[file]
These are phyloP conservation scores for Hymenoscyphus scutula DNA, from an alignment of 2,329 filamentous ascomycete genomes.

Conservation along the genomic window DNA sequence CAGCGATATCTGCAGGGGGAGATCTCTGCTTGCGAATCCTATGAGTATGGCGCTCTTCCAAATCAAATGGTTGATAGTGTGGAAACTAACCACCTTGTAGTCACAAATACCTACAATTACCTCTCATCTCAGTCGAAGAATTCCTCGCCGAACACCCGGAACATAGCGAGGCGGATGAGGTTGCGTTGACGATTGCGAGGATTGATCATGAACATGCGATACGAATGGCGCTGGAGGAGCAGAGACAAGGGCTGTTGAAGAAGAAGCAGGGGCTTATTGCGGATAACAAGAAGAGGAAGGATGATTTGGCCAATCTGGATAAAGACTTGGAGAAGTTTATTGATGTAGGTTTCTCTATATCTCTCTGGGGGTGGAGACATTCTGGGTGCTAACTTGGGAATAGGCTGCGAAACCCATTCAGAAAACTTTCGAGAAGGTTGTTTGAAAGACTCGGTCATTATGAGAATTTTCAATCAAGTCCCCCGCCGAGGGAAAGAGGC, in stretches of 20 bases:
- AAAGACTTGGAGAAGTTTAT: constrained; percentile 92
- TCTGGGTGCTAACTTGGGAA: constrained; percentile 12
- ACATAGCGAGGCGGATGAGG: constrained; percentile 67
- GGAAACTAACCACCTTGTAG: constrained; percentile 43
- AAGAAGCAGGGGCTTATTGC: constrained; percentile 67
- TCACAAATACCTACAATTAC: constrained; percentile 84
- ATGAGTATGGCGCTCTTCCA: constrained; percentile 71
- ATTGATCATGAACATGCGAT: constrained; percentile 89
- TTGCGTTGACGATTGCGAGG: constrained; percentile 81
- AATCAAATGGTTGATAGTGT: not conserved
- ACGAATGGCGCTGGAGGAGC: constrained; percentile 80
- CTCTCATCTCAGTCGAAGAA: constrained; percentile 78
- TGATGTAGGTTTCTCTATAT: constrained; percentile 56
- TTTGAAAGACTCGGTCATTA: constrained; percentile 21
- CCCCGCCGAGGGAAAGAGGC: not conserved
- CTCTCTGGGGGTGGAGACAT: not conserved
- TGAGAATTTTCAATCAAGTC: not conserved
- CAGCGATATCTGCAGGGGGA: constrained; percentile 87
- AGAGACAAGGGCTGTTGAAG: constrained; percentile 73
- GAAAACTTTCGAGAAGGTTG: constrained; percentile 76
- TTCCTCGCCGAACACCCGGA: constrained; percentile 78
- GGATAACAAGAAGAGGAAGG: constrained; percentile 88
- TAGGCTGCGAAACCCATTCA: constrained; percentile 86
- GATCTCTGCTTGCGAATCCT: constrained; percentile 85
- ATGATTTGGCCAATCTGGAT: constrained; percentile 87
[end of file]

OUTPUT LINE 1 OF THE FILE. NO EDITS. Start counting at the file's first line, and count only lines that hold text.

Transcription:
These are phyloP conservation scores for Hymenoscyphus scutula DNA, from an alignment of 2,329 filamentous ascomycete genomes.